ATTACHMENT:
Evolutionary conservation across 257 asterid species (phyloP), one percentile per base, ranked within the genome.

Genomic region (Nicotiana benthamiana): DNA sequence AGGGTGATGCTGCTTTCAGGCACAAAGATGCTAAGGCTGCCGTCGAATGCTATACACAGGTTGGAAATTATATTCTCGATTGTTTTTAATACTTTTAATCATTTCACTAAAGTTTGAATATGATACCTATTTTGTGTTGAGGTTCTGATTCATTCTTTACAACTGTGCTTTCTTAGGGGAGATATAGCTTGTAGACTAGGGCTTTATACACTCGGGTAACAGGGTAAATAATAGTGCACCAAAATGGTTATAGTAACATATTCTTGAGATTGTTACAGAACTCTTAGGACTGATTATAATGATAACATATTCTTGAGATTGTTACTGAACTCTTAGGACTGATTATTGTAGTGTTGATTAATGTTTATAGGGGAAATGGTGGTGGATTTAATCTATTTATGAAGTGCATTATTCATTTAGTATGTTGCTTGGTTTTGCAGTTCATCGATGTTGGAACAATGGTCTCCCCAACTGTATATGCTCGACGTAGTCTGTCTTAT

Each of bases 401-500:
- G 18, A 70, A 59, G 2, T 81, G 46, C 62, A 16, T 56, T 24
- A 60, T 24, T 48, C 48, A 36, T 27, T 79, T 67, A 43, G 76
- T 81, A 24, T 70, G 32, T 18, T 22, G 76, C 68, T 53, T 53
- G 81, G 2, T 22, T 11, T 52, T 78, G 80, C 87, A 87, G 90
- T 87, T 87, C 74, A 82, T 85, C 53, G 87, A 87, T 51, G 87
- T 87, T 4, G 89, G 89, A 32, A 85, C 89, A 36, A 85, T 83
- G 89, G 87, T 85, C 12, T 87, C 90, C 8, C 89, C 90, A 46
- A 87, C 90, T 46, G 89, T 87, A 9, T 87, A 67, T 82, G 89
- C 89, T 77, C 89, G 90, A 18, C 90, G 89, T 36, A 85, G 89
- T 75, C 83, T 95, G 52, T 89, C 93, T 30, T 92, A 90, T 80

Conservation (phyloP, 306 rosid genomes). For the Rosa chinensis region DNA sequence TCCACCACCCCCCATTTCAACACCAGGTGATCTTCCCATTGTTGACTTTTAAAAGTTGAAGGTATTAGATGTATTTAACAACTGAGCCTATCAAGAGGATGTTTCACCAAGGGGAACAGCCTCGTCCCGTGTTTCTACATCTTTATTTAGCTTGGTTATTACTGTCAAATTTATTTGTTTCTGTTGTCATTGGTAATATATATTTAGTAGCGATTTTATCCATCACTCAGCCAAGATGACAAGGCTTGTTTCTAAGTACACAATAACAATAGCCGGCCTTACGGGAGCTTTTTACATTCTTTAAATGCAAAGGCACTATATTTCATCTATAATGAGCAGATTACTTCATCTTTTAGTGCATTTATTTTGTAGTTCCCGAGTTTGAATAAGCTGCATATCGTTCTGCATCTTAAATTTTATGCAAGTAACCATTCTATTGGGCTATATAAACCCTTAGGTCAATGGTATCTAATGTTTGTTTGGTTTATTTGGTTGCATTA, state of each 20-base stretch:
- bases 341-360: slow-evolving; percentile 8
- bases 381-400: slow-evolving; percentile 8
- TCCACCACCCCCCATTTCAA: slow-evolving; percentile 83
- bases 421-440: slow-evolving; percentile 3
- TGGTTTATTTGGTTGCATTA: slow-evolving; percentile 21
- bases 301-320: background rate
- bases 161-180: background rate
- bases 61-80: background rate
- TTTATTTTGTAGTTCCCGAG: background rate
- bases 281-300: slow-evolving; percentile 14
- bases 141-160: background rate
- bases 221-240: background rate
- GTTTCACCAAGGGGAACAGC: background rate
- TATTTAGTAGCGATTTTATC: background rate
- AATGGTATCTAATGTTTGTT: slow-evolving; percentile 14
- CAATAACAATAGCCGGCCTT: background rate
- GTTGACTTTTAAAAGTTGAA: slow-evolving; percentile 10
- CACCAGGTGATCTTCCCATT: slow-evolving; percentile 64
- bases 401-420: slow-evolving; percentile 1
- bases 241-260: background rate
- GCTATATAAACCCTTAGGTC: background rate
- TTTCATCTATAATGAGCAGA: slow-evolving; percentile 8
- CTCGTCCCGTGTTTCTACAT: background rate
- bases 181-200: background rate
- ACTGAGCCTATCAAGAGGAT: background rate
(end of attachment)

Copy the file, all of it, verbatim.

Evolutionary conservation across 257 asterid species (phyloP), one percentile per base, ranked within the genome.

Genomic region (Nicotiana benthamiana): DNA sequence AGGGTGATGCTGCTTTCAGGCACAAAGATGCTAAGGCTGCCGTCGAATGCTATACACAGGTTGGAAATTATATTCTCGATTGTTTTTAATACTTTTAATCATTTCACTAAAGTTTGAATATGATACCTATTTTGTGTTGAGGTTCTGATTCATTCTTTACAACTGTGCTTTCTTAGGGGAGATATAGCTTGTAGACTAGGGCTTTATACACTCGGGTAACAGGGTAAATAATAGTGCACCAAAATGGTTATAGTAACATATTCTTGAGATTGTTACAGAACTCTTAGGACTGATTATAATGATAACATATTCTTGAGATTGTTACTGAACTCTTAGGACTGATTATTGTAGTGTTGATTAATGTTTATAGGGGAAATGGTGGTGGATTTAATCTATTTATGAAGTGCATTATTCATTTAGTATGTTGCTTGGTTTTGCAGTTCATCGATGTTGGAACAATGGTCTCCCCAACTGTATATGCTCGACGTAGTCTGTCTTAT

Each of bases 401-500:
- G 18, A 70, A 59, G 2, T 81, G 46, C 62, A 16, T 56, T 24
- A 60, T 24, T 48, C 48, A 36, T 27, T 79, T 67, A 43, G 76
- T 81, A 24, T 70, G 32, T 18, T 22, G 76, C 68, T 53, T 53
- G 81, G 2, T 22, T 11, T 52, T 78, G 80, C 87, A 87, G 90
- T 87, T 87, C 74, A 82, T 85, C 53, G 87, A 87, T 51, G 87
- T 87, T 4, G 89, G 89, A 32, A 85, C 89, A 36, A 85, T 83
- G 89, G 87, T 85, C 12, T 87, C 90, C 8, C 89, C 90, A 46
- A 87, C 90, T 46, G 89, T 87, A 9, T 87, A 67, T 82, G 89
- C 89, T 77, C 89, G 90, A 18, C 90, G 89, T 36, A 85, G 89
- T 75, C 83, T 95, G 52, T 89, C 93, T 30, T 92, A 90, T 80

Conservation (phyloP, 306 rosid genomes). For the Rosa chinensis region DNA sequence TCCACCACCCCCCATTTCAACACCAGGTGATCTTCCCATTGTTGACTTTTAAAAGTTGAAGGTATTAGATGTATTTAACAACTGAGCCTATCAAGAGGATGTTTCACCAAGGGGAACAGCCTCGTCCCGTGTTTCTACATCTTTATTTAGCTTGGTTATTACTGTCAAATTTATTTGTTTCTGTTGTCATTGGTAATATATATTTAGTAGCGATTTTATCCATCACTCAGCCAAGATGACAAGGCTTGTTTCTAAGTACACAATAACAATAGCCGGCCTTACGGGAGCTTTTTACATTCTTTAAATGCAAAGGCACTATATTTCATCTATAATGAGCAGATTACTTCATCTTTTAGTGCATTTATTTTGTAGTTCCCGAGTTTGAATAAGCTGCATATCGTTCTGCATCTTAAATTTTATGCAAGTAACCATTCTATTGGGCTATATAAACCCTTAGGTCAATGGTATCTAATGTTTGTTTGGTTTATTTGGTTGCATTA, state of each 20-base stretch:
- bases 341-360: slow-evolving; percentile 8
- bases 381-400: slow-evolving; percentile 8
- TCCACCACCCCCCATTTCAA: slow-evolving; percentile 83
- bases 421-440: slow-evolving; percentile 3
- TGGTTTATTTGGTTGCATTA: slow-evolving; percentile 21
- bases 301-320: background rate
- bases 161-180: background rate
- bases 61-80: background rate
- TTTATTTTGTAGTTCCCGAG: background rate
- bases 281-300: slow-evolving; percentile 14
- bases 141-160: background rate
- bases 221-240: background rate
- GTTTCACCAAGGGGAACAGC: background rate
- TATTTAGTAGCGATTTTATC: background rate
- AATGGTATCTAATGTTTGTT: slow-evolving; percentile 14
- CAATAACAATAGCCGGCCTT: background rate
- GTTGACTTTTAAAAGTTGAA: slow-evolving; percentile 10
- CACCAGGTGATCTTCCCATT: slow-evolving; percentile 64
- bases 401-420: slow-evolving; percentile 1
- bases 241-260: background rate
- GCTATATAAACCCTTAGGTC: background rate
- TTTCATCTATAATGAGCAGA: slow-evolving; percentile 8
- CTCGTCCCGTGTTTCTACAT: background rate
- bases 181-200: background rate
- ACTGAGCCTATCAAGAGGAT: background rate